John, if you ever have time to expand on this, I'd love to hear what you mean by

> With computer technologies we could set up cryptocurrencies based on other posets. But will we?

I wonder both what you mean by *currencies based on other posets* (whether they are cryptocurrencies or other) and, as your "But will we?" part suggests), why you think that would be a good idea? I have no opposition, since I have no clue what this is even about.

Minor quibbles: von Neumann and Morgenstern didn't prove a theorem to justify measuring everything in dollars in general -- the theorem has bite *only* when you have uncertainty or risk, and in that case you can apply it. I say that because if you don't have uncertainty, you can't get going, which I always found quite interesting (well, you can get going by simply slapping numbers on things, but "10 dollars more" will not mean the same thing in all choices, whereas with risky choices "10 dollars more" will always mean the same gain in utility). Even then the theorem doesn't say you can measure everything in dollars, but that you can measure everything in some measure (usually called utility). For dollars to work as utility measurement, it has to be true that, for every thing that exists, there is an amount of money that you like more -- which needn't be true if you cannot buy everything in the market (say kidneys).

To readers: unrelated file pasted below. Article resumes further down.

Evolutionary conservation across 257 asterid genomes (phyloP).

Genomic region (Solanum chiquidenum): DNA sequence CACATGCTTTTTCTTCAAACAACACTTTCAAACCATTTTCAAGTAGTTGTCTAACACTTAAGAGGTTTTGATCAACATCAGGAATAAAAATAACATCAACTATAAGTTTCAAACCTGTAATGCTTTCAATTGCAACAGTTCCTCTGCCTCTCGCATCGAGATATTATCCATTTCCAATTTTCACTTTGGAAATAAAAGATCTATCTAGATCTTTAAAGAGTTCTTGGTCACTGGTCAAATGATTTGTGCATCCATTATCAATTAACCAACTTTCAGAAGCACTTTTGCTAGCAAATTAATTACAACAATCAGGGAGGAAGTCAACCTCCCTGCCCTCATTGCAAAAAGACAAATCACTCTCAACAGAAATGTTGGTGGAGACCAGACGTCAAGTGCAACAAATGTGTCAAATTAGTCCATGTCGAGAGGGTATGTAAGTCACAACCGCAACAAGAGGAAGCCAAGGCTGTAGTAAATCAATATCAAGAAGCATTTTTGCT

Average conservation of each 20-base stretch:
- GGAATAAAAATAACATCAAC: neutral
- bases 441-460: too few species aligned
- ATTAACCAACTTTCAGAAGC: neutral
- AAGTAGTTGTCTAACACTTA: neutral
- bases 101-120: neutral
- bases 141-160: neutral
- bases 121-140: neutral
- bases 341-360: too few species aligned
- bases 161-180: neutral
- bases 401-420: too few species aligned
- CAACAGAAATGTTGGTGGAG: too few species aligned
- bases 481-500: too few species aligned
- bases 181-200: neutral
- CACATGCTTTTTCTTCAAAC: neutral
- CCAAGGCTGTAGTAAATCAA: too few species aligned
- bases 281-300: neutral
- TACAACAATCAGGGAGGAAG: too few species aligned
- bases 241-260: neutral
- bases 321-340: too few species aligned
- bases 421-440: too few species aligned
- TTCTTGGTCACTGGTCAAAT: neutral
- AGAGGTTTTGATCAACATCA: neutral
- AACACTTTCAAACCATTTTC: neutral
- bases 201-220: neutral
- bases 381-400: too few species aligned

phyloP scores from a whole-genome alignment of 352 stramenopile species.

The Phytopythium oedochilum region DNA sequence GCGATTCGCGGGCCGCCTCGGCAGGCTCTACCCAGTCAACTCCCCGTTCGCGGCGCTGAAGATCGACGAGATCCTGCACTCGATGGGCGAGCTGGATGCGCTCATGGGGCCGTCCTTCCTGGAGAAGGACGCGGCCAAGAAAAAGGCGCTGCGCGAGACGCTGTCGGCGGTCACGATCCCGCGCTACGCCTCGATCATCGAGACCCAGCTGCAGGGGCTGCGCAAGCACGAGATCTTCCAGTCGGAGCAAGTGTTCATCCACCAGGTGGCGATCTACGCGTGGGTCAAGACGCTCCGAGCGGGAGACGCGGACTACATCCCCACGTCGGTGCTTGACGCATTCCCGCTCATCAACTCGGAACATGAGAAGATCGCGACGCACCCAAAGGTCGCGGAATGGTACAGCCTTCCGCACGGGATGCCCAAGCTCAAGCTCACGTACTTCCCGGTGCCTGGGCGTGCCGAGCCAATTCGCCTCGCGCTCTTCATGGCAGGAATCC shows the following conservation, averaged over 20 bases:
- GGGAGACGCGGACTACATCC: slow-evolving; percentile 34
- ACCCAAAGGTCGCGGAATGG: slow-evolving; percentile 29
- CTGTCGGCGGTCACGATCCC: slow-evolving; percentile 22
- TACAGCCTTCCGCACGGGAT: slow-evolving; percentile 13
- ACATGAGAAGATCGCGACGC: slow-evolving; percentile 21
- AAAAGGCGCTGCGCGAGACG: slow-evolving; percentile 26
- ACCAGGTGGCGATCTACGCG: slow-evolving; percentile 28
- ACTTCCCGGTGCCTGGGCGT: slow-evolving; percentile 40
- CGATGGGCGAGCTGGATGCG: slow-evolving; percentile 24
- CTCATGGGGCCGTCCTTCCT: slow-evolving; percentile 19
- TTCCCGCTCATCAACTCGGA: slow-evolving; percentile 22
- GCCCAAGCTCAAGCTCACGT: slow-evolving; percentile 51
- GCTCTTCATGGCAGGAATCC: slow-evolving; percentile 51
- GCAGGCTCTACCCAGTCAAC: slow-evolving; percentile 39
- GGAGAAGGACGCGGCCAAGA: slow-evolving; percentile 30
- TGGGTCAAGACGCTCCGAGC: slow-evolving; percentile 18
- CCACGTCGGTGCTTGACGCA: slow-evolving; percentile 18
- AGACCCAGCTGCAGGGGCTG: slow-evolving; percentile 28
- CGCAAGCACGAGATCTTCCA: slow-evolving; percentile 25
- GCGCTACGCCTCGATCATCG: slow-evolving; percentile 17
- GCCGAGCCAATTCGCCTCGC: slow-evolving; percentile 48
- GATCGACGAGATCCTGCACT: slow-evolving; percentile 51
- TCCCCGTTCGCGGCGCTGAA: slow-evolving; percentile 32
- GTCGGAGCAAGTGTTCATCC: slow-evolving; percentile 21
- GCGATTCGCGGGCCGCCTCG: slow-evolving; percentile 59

And just to be clear, these really are quibbles.

> With computer technologies we could set up cryptocurrencies based on other posets. But will we?

I wonder both what you mean by *currencies based on other posets* (whether they are cryptocurrencies or other) and, as your "But will we?" part suggests), why you think that would be a good idea? I have no opposition, since I have no clue what this is even about.

Minor quibbles: von Neumann and Morgenstern didn't prove a theorem to justify measuring everything in dollars in general -- the theorem has bite *only* when you have uncertainty or risk, and in that case you can apply it. I say that because if you don't have uncertainty, you can't get going, which I always found quite interesting (well, you can get going by simply slapping numbers on things, but "10 dollars more" will not mean the same thing in all choices, whereas with risky choices "10 dollars more" will always mean the same gain in utility). Even then the theorem doesn't say you can measure everything in dollars, but that you can measure everything in some measure (usually called utility). For dollars to work as utility measurement, it has to be true that, for every thing that exists, there is an amount of money that you like more -- which needn't be true if you cannot buy everything in the market (say kidneys).

And just to be clear, these really are quibbles.